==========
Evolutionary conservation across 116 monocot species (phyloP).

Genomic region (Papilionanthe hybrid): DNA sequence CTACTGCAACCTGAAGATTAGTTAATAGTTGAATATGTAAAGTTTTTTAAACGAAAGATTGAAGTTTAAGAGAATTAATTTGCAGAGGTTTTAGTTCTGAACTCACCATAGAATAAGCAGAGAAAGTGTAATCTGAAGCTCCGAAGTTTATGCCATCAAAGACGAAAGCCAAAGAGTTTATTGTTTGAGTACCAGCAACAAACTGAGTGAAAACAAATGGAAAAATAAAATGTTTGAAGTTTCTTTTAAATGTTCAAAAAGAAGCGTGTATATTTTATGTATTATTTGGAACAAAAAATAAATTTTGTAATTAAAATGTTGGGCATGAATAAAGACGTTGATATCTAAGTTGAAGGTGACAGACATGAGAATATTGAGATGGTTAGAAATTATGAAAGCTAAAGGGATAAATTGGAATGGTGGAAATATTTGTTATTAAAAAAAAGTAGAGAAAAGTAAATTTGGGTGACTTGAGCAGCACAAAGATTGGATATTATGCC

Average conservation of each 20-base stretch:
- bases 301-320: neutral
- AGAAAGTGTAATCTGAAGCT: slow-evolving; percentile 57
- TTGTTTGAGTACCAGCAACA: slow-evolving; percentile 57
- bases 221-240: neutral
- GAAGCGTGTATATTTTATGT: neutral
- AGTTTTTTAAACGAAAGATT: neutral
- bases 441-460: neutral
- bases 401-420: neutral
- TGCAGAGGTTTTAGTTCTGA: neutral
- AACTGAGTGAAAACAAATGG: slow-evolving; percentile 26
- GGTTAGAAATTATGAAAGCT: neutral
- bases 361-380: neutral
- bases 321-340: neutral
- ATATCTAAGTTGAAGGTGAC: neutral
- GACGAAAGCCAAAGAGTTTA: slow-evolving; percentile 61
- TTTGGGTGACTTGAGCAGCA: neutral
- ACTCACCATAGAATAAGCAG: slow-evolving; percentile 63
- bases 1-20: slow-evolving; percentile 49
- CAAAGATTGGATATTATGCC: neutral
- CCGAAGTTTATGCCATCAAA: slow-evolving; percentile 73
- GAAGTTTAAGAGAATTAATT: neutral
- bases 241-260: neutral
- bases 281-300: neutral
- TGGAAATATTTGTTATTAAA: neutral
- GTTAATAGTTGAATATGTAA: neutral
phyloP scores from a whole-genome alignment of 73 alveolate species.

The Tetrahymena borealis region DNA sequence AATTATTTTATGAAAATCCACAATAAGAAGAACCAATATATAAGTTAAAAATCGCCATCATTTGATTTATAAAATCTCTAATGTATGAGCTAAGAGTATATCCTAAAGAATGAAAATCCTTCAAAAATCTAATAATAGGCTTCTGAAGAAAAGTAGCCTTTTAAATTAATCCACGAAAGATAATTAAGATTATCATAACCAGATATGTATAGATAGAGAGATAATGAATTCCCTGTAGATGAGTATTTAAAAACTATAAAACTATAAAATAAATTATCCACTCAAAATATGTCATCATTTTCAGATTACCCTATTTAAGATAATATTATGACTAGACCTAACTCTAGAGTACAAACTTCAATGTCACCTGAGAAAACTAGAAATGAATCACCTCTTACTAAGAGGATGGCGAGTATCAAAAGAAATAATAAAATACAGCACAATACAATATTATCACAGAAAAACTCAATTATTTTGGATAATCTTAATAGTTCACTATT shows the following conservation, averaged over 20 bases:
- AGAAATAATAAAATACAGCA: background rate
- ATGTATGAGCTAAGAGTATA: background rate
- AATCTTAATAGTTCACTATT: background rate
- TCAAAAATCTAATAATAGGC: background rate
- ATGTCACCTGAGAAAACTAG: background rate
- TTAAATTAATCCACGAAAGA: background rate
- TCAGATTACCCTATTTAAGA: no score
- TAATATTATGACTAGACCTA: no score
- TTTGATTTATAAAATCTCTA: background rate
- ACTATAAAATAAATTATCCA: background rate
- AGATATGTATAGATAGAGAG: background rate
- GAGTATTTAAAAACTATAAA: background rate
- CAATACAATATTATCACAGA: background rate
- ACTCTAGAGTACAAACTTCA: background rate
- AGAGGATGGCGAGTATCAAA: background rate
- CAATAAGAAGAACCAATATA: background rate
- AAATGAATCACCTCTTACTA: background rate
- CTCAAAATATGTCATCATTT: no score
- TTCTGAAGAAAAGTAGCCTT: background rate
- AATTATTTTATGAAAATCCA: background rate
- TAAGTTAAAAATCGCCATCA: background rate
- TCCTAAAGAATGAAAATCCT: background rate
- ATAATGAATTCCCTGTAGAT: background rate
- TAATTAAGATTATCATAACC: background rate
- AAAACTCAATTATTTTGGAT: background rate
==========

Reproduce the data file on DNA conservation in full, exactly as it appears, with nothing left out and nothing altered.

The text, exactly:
Evolutionary conservation across 116 monocot species (phyloP).

Genomic region (Papilionanthe hybrid): DNA sequence CTACTGCAACCTGAAGATTAGTTAATAGTTGAATATGTAAAGTTTTTTAAACGAAAGATTGAAGTTTAAGAGAATTAATTTGCAGAGGTTTTAGTTCTGAACTCACCATAGAATAAGCAGAGAAAGTGTAATCTGAAGCTCCGAAGTTTATGCCATCAAAGACGAAAGCCAAAGAGTTTATTGTTTGAGTACCAGCAACAAACTGAGTGAAAACAAATGGAAAAATAAAATGTTTGAAGTTTCTTTTAAATGTTCAAAAAGAAGCGTGTATATTTTATGTATTATTTGGAACAAAAAATAAATTTTGTAATTAAAATGTTGGGCATGAATAAAGACGTTGATATCTAAGTTGAAGGTGACAGACATGAGAATATTGAGATGGTTAGAAATTATGAAAGCTAAAGGGATAAATTGGAATGGTGGAAATATTTGTTATTAAAAAAAAGTAGAGAAAAGTAAATTTGGGTGACTTGAGCAGCACAAAGATTGGATATTATGCC

Average conservation of each 20-base stretch:
- bases 301-320: neutral
- AGAAAGTGTAATCTGAAGCT: slow-evolving; percentile 57
- TTGTTTGAGTACCAGCAACA: slow-evolving; percentile 57
- bases 221-240: neutral
- GAAGCGTGTATATTTTATGT: neutral
- AGTTTTTTAAACGAAAGATT: neutral
- bases 441-460: neutral
- bases 401-420: neutral
- TGCAGAGGTTTTAGTTCTGA: neutral
- AACTGAGTGAAAACAAATGG: slow-evolving; percentile 26
- GGTTAGAAATTATGAAAGCT: neutral
- bases 361-380: neutral
- bases 321-340: neutral
- ATATCTAAGTTGAAGGTGAC: neutral
- GACGAAAGCCAAAGAGTTTA: slow-evolving; percentile 61
- TTTGGGTGACTTGAGCAGCA: neutral
- ACTCACCATAGAATAAGCAG: slow-evolving; percentile 63
- bases 1-20: slow-evolving; percentile 49
- CAAAGATTGGATATTATGCC: neutral
- CCGAAGTTTATGCCATCAAA: slow-evolving; percentile 73
- GAAGTTTAAGAGAATTAATT: neutral
- bases 241-260: neutral
- bases 281-300: neutral
- TGGAAATATTTGTTATTAAA: neutral
- GTTAATAGTTGAATATGTAA: neutral
phyloP scores from a whole-genome alignment of 73 alveolate species.

The Tetrahymena borealis region DNA sequence AATTATTTTATGAAAATCCACAATAAGAAGAACCAATATATAAGTTAAAAATCGCCATCATTTGATTTATAAAATCTCTAATGTATGAGCTAAGAGTATATCCTAAAGAATGAAAATCCTTCAAAAATCTAATAATAGGCTTCTGAAGAAAAGTAGCCTTTTAAATTAATCCACGAAAGATAATTAAGATTATCATAACCAGATATGTATAGATAGAGAGATAATGAATTCCCTGTAGATGAGTATTTAAAAACTATAAAACTATAAAATAAATTATCCACTCAAAATATGTCATCATTTTCAGATTACCCTATTTAAGATAATATTATGACTAGACCTAACTCTAGAGTACAAACTTCAATGTCACCTGAGAAAACTAGAAATGAATCACCTCTTACTAAGAGGATGGCGAGTATCAAAAGAAATAATAAAATACAGCACAATACAATATTATCACAGAAAAACTCAATTATTTTGGATAATCTTAATAGTTCACTATT shows the following conservation, averaged over 20 bases:
- AGAAATAATAAAATACAGCA: background rate
- ATGTATGAGCTAAGAGTATA: background rate
- AATCTTAATAGTTCACTATT: background rate
- TCAAAAATCTAATAATAGGC: background rate
- ATGTCACCTGAGAAAACTAG: background rate
- TTAAATTAATCCACGAAAGA: background rate
- TCAGATTACCCTATTTAAGA: no score
- TAATATTATGACTAGACCTA: no score
- TTTGATTTATAAAATCTCTA: background rate
- ACTATAAAATAAATTATCCA: background rate
- AGATATGTATAGATAGAGAG: background rate
- GAGTATTTAAAAACTATAAA: background rate
- CAATACAATATTATCACAGA: background rate
- ACTCTAGAGTACAAACTTCA: background rate
- AGAGGATGGCGAGTATCAAA: background rate
- CAATAAGAAGAACCAATATA: background rate
- AAATGAATCACCTCTTACTA: background rate
- CTCAAAATATGTCATCATTT: no score
- TTCTGAAGAAAAGTAGCCTT: background rate
- AATTATTTTATGAAAATCCA: background rate
- TAAGTTAAAAATCGCCATCA: background rate
- TCCTAAAGAATGAAAATCCT: background rate
- ATAATGAATTCCCTGTAGAT: background rate
- TAATTAAGATTATCATAACC: background rate
- AAAACTCAATTATTTTGGAT: background rate